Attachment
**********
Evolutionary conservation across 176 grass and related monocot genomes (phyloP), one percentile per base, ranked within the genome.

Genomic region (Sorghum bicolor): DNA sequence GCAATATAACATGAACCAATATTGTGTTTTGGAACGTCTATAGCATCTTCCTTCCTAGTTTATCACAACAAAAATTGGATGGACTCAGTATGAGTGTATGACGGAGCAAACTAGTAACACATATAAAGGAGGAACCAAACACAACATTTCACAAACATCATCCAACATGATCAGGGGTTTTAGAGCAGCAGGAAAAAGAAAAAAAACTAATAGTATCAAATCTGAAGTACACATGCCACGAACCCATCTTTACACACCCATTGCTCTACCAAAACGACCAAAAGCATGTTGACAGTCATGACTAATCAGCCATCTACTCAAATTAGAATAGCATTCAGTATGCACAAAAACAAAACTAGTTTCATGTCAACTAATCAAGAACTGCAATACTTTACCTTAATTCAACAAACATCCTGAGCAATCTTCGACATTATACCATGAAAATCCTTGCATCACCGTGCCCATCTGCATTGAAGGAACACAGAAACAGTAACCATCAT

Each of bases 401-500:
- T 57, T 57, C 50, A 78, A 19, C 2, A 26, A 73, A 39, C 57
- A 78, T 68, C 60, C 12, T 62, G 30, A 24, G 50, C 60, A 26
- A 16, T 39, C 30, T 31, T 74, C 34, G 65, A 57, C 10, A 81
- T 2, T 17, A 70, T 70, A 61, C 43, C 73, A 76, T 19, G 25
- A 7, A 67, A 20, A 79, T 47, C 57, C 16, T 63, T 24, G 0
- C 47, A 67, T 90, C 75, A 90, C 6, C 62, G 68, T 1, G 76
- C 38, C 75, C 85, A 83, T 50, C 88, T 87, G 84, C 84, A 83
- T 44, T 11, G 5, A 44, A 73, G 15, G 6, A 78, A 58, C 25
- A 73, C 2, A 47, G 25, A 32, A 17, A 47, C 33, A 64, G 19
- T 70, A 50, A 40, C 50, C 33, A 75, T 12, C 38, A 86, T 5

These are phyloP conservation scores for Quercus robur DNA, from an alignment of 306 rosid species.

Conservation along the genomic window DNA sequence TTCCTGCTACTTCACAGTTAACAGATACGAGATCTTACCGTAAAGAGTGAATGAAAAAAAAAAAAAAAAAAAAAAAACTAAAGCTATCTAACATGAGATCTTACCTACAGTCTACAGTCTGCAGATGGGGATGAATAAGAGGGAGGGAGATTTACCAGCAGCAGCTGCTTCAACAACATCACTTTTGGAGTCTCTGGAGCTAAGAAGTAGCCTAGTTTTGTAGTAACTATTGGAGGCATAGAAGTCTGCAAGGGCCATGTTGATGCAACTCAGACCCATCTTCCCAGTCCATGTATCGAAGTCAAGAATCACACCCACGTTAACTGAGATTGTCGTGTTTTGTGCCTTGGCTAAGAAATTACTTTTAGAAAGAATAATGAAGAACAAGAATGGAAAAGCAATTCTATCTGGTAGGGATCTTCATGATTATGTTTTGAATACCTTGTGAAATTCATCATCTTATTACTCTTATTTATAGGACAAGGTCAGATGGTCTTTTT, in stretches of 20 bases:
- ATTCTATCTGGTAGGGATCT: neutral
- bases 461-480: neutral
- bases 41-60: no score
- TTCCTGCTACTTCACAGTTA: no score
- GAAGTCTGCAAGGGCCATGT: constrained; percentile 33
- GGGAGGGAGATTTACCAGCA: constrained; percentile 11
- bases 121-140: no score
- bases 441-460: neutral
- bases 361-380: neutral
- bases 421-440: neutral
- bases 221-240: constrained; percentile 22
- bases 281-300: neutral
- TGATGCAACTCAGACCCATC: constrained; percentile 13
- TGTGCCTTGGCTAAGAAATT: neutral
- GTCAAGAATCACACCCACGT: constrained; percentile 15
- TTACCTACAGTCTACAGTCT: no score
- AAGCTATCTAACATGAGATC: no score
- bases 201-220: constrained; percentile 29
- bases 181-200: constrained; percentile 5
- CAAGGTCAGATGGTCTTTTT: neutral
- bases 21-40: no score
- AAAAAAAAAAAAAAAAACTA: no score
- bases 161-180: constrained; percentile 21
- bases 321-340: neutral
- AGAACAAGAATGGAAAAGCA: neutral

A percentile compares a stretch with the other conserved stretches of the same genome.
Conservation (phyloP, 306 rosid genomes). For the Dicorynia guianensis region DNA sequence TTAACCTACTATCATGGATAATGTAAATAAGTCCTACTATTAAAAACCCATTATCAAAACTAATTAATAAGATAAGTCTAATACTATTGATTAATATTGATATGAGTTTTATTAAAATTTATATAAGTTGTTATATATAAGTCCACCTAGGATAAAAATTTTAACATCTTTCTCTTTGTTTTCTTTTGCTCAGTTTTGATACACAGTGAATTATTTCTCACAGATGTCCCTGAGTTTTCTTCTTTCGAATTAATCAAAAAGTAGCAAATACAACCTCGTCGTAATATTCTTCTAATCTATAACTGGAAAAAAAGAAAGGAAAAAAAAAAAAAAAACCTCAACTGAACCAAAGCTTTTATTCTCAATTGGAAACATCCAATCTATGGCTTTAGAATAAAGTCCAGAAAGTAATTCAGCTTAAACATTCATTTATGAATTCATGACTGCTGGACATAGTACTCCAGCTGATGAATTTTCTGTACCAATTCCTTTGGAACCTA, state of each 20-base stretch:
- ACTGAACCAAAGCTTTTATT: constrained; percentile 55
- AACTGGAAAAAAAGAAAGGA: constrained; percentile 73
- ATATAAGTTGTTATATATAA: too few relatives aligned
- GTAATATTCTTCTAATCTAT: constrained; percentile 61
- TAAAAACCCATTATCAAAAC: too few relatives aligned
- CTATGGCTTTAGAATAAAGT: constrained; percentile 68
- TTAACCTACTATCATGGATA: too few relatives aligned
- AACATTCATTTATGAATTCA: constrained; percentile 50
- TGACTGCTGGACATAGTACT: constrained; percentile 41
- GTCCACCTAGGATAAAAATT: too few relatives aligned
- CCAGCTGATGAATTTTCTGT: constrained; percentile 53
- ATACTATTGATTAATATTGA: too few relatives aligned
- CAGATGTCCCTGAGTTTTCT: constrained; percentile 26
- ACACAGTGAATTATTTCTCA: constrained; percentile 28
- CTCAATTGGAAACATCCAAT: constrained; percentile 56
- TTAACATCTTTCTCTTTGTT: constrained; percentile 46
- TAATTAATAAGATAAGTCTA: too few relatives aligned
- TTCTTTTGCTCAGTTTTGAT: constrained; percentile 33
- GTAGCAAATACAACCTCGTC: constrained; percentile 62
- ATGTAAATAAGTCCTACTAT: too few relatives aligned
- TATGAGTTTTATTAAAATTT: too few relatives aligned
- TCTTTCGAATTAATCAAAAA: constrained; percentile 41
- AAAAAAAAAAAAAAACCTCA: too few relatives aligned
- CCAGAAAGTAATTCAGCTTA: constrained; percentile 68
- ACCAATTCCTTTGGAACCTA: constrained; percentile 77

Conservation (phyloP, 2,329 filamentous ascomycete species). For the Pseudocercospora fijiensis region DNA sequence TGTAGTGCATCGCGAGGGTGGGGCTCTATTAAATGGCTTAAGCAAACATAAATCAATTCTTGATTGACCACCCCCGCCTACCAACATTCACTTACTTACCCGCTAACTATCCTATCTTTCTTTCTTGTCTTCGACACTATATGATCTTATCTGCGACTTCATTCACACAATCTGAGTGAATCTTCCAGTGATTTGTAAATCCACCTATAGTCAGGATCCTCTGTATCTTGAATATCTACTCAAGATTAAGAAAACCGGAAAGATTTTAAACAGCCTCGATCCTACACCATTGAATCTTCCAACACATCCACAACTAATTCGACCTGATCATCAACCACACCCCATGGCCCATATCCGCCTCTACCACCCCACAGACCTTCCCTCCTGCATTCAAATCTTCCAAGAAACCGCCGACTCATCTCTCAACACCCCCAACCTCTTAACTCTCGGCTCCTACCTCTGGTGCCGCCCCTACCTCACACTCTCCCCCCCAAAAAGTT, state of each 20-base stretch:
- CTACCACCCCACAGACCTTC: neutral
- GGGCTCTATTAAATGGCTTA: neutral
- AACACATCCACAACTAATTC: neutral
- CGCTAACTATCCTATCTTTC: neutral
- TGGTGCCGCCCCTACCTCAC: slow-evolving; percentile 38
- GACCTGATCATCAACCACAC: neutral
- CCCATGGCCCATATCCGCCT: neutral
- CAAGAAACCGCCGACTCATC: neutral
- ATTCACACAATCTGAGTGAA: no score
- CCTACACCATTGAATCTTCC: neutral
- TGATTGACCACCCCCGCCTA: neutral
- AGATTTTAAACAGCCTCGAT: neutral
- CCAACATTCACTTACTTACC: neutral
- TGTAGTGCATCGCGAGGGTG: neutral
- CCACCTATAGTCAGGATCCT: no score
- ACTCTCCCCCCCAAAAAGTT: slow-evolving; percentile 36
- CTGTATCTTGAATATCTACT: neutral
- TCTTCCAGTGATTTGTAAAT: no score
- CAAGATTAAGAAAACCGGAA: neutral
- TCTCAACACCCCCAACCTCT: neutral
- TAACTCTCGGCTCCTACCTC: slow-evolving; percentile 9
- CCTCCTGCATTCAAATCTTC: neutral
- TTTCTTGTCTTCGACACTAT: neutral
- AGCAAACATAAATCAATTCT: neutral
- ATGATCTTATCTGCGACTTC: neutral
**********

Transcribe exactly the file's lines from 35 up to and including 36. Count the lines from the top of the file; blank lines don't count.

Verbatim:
- CAAGGTCAGATGGTCTTTTT: neutral
- bases 21-40: no score